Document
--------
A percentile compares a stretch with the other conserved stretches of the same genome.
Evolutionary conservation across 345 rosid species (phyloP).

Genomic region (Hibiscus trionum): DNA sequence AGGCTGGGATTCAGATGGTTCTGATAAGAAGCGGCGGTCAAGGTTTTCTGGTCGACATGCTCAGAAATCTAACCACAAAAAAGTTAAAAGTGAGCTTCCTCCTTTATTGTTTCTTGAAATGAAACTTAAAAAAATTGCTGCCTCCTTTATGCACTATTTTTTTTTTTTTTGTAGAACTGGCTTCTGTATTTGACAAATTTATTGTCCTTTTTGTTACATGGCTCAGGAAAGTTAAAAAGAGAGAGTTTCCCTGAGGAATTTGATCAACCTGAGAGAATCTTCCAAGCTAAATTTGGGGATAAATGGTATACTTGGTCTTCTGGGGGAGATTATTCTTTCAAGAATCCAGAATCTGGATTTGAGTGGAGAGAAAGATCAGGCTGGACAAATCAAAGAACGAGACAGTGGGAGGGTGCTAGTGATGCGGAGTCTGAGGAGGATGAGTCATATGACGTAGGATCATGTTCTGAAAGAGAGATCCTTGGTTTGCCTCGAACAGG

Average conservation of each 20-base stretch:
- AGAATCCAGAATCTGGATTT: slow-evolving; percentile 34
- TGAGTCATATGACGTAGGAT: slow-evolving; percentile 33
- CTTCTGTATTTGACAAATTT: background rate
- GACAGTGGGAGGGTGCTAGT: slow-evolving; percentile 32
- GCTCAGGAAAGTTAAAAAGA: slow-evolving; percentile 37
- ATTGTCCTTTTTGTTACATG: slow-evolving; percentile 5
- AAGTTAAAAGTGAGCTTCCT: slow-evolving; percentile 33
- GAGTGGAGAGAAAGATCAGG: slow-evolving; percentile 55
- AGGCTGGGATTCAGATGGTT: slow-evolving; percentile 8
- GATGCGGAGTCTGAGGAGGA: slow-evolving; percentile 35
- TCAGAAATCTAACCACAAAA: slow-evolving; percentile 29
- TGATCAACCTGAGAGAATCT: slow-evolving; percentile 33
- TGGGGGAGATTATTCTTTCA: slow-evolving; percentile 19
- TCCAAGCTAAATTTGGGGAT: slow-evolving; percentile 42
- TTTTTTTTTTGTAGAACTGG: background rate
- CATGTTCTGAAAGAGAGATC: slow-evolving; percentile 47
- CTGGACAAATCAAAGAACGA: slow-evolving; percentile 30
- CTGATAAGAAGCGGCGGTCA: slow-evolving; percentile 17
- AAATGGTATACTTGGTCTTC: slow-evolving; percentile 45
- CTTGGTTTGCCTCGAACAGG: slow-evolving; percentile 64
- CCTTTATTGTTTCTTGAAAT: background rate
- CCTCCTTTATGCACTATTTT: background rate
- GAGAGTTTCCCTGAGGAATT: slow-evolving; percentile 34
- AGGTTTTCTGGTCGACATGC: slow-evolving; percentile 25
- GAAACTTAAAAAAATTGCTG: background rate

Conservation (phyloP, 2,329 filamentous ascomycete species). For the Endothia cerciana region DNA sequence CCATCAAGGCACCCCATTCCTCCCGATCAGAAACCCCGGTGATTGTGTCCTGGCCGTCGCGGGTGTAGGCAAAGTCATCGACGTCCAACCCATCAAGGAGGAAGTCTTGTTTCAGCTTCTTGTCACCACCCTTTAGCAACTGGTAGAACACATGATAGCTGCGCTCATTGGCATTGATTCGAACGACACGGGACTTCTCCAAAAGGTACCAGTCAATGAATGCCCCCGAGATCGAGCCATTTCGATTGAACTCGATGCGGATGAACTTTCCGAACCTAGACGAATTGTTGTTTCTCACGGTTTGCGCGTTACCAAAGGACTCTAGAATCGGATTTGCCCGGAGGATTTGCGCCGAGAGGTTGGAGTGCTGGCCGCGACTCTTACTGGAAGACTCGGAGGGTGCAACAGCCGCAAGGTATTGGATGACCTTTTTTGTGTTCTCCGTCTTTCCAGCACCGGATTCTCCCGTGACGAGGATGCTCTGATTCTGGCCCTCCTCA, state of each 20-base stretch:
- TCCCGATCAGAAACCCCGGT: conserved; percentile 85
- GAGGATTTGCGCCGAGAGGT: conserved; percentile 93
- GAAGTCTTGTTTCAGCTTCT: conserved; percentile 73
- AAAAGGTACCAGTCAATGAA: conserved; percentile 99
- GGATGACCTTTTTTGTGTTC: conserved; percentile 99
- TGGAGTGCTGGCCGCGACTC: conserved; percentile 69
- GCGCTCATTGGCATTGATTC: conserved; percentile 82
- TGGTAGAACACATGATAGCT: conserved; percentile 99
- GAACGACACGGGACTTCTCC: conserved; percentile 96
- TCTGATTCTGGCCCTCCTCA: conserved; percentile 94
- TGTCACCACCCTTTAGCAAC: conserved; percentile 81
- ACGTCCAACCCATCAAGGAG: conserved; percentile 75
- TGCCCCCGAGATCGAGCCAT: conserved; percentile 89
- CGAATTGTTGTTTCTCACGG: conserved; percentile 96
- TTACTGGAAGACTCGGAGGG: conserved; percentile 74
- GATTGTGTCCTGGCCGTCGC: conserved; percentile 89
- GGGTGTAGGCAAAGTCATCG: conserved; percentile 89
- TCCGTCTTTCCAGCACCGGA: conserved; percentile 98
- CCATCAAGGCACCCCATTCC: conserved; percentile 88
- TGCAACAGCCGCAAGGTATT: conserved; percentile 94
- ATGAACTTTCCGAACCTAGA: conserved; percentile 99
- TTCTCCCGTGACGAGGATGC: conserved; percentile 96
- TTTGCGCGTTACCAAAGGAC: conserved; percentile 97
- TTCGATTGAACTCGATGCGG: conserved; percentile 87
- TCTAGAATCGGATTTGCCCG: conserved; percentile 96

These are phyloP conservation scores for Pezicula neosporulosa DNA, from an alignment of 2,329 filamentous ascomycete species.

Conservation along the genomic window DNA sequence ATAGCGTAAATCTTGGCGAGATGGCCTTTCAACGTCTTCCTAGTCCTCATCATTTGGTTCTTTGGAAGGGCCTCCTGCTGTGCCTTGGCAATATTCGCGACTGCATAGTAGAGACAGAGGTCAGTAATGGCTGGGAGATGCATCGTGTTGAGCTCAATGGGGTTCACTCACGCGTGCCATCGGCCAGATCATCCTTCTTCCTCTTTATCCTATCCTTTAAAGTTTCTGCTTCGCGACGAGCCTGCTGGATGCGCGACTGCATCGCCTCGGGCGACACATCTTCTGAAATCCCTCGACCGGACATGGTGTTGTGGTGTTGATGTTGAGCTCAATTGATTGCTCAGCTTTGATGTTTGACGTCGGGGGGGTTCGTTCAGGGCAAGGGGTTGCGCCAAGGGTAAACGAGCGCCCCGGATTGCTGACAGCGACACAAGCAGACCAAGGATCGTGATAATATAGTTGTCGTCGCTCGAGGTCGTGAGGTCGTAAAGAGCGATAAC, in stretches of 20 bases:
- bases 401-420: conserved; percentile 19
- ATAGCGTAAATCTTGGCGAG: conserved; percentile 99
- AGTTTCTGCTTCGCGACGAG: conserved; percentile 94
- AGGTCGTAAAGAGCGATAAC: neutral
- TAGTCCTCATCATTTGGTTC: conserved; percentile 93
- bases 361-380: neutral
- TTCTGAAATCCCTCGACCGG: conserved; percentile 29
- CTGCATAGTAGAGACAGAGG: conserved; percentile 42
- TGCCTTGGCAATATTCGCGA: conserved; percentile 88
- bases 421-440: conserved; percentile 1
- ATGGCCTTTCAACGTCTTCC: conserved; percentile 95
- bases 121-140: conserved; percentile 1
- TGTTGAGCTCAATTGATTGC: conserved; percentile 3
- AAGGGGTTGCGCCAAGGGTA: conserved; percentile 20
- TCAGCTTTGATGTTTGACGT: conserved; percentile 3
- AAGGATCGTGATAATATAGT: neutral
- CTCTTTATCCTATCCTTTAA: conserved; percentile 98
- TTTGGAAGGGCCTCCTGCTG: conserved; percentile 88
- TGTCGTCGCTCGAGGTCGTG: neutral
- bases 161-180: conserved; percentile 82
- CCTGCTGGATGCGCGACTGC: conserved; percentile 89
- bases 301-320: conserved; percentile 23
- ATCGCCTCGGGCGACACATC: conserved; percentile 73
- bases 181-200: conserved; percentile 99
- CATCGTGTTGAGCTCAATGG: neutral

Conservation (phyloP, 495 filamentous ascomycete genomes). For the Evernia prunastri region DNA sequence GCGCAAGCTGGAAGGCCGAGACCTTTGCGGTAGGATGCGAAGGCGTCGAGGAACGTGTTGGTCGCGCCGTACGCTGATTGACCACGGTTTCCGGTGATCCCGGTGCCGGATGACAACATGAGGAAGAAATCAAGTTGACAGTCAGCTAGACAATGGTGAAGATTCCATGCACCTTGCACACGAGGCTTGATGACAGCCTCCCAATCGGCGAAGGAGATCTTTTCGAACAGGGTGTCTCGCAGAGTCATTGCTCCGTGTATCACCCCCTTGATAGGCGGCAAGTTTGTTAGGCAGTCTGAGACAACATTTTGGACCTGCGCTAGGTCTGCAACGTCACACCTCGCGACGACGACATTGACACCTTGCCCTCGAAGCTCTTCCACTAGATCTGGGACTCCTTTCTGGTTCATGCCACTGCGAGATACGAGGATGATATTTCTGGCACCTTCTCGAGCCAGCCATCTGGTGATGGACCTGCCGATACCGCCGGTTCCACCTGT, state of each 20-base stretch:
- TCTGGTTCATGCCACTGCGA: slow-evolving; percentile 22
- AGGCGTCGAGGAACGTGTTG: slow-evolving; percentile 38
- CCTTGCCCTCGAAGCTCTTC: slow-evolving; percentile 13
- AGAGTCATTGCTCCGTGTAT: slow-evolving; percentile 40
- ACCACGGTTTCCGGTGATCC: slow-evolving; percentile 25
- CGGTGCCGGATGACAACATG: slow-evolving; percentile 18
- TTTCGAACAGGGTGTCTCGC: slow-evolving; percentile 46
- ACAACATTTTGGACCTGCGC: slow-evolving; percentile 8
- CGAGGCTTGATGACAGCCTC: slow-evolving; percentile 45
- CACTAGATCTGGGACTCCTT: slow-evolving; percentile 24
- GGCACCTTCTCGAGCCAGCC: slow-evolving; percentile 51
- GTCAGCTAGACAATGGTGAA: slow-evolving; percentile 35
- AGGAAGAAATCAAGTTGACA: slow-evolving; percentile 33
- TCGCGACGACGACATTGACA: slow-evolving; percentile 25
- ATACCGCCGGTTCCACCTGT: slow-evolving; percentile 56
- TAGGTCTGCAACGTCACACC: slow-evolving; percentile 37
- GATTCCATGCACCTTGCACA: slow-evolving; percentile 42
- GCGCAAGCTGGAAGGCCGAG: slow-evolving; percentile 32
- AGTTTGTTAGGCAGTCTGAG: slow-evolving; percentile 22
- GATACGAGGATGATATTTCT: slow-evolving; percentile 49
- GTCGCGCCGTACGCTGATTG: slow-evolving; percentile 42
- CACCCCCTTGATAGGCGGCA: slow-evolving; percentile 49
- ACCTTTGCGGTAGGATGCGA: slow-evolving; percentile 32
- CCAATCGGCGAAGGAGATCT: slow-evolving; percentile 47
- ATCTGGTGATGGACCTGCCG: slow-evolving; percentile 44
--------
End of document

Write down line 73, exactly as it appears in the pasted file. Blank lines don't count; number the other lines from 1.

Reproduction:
- AAGGATCGTGATAATATAGT: neutral